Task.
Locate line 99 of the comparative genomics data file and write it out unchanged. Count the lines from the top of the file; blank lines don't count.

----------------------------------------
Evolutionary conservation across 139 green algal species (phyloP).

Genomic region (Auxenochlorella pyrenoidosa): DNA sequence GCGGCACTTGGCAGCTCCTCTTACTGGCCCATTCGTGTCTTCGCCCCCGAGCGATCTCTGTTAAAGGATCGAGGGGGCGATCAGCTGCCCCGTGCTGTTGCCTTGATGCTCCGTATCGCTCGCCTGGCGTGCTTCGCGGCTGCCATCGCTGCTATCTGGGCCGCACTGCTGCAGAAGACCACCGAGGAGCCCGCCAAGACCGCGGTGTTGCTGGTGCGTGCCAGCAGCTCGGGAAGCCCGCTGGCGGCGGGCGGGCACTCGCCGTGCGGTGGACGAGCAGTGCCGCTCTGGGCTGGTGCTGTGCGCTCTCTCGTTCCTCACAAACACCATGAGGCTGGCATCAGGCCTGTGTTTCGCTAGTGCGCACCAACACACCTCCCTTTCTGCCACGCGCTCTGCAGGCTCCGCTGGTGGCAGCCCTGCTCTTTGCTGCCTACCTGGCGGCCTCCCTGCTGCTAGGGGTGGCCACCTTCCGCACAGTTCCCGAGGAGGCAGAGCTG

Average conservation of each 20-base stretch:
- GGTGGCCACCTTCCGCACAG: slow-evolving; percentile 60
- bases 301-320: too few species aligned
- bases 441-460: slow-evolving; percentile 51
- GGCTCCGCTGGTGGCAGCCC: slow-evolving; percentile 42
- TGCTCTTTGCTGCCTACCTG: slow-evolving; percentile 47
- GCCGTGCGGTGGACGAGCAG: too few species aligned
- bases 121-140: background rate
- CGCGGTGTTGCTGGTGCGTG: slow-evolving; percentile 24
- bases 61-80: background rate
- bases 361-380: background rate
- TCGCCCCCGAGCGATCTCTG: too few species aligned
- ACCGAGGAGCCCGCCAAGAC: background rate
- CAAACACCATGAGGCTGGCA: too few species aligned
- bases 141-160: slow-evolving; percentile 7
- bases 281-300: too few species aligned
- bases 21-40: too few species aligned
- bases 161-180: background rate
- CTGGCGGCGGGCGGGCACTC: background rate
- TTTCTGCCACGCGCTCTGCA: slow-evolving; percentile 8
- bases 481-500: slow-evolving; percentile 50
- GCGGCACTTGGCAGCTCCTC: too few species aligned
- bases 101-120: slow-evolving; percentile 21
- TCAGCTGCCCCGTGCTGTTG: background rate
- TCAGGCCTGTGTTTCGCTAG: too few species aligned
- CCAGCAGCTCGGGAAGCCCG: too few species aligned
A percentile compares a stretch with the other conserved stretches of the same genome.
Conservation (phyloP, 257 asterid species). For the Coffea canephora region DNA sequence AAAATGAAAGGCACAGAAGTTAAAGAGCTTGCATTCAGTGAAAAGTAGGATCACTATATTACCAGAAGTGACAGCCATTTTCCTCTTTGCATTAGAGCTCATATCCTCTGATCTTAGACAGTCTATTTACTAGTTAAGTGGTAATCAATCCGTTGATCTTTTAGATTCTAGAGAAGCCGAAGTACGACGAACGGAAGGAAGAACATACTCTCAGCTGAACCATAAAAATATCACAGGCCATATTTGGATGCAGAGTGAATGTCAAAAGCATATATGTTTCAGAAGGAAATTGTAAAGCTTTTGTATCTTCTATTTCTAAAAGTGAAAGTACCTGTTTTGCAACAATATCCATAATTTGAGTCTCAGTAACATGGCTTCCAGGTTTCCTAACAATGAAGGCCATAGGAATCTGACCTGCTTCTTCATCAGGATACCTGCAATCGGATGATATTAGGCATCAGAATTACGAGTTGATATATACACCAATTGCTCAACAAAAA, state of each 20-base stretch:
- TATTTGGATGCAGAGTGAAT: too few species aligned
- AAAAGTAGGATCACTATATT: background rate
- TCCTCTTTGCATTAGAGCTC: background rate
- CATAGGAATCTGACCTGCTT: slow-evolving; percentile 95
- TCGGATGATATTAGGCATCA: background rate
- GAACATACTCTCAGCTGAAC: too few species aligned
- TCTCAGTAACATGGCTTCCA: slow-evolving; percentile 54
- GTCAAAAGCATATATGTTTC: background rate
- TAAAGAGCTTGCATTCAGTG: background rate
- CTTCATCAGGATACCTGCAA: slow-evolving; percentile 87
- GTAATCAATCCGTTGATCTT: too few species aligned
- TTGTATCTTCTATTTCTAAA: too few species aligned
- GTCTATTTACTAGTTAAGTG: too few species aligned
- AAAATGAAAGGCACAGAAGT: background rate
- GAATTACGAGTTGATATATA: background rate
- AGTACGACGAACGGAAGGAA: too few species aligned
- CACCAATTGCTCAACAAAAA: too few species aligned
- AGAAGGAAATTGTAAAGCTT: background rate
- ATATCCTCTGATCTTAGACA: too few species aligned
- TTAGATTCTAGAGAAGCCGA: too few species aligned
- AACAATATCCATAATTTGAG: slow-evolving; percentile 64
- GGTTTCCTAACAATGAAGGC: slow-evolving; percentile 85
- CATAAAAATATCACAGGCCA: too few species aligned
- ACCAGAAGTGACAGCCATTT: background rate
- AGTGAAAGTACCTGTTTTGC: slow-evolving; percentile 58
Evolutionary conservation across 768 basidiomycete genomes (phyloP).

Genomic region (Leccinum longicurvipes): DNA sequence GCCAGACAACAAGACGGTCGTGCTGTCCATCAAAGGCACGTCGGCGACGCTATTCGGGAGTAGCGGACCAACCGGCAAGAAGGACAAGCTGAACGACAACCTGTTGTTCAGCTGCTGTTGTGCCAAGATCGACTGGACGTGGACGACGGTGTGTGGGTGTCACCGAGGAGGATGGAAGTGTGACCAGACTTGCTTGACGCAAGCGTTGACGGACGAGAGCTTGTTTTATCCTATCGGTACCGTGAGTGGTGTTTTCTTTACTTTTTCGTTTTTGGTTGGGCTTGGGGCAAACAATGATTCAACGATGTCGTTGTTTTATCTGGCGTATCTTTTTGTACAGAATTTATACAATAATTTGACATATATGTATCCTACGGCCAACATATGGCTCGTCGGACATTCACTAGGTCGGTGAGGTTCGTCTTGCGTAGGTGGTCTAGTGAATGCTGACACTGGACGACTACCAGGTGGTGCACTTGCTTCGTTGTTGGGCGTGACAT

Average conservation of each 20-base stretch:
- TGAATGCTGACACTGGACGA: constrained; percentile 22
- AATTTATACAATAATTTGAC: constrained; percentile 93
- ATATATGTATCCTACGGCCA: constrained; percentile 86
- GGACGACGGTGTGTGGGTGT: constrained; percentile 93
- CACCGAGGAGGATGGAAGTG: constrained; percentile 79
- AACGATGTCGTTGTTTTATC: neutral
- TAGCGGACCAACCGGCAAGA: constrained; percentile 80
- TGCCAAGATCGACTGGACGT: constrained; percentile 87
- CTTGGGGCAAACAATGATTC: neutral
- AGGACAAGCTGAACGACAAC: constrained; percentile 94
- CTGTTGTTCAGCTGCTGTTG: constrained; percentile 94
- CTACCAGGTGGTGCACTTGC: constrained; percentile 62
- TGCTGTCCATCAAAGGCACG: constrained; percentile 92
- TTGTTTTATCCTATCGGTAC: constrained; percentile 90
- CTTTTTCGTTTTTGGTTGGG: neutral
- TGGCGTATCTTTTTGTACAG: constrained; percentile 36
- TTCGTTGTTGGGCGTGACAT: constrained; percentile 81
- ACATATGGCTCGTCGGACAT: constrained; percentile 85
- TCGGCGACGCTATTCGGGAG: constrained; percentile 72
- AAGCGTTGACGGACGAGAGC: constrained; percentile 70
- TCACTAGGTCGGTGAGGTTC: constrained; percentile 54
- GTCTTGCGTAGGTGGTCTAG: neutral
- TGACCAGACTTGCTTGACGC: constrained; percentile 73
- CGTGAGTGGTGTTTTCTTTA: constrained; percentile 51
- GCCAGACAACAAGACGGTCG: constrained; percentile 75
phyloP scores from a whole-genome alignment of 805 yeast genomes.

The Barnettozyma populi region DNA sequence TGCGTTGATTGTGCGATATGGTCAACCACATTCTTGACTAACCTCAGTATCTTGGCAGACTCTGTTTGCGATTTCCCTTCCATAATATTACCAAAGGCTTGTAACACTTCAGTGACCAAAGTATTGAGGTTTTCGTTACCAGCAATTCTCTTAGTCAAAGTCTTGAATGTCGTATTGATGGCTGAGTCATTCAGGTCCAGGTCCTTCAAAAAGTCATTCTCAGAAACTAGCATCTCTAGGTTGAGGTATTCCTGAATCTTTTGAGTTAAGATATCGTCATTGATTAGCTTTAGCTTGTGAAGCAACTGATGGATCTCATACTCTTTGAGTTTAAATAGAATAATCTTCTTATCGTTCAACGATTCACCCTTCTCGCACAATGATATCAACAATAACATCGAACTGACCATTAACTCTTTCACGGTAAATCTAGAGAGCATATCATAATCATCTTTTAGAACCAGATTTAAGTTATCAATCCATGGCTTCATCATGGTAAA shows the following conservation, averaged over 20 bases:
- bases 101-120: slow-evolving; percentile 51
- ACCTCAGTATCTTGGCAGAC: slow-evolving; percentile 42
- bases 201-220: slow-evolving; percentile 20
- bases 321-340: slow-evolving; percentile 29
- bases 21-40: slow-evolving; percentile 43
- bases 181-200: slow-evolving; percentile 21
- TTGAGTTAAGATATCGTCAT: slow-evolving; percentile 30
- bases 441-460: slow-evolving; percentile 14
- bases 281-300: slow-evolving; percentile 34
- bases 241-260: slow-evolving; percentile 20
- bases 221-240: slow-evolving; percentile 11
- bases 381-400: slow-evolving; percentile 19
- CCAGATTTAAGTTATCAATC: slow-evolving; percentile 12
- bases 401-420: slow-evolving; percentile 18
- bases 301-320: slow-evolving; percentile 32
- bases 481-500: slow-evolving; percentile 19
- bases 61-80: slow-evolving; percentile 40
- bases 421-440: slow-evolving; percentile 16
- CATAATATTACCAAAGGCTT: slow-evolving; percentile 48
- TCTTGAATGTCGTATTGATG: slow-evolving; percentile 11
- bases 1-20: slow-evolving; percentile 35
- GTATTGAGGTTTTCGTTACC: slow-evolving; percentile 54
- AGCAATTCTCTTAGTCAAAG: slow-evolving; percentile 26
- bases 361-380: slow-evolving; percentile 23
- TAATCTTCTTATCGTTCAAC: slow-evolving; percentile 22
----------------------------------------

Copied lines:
- bases 401-420: slow-evolving; percentile 18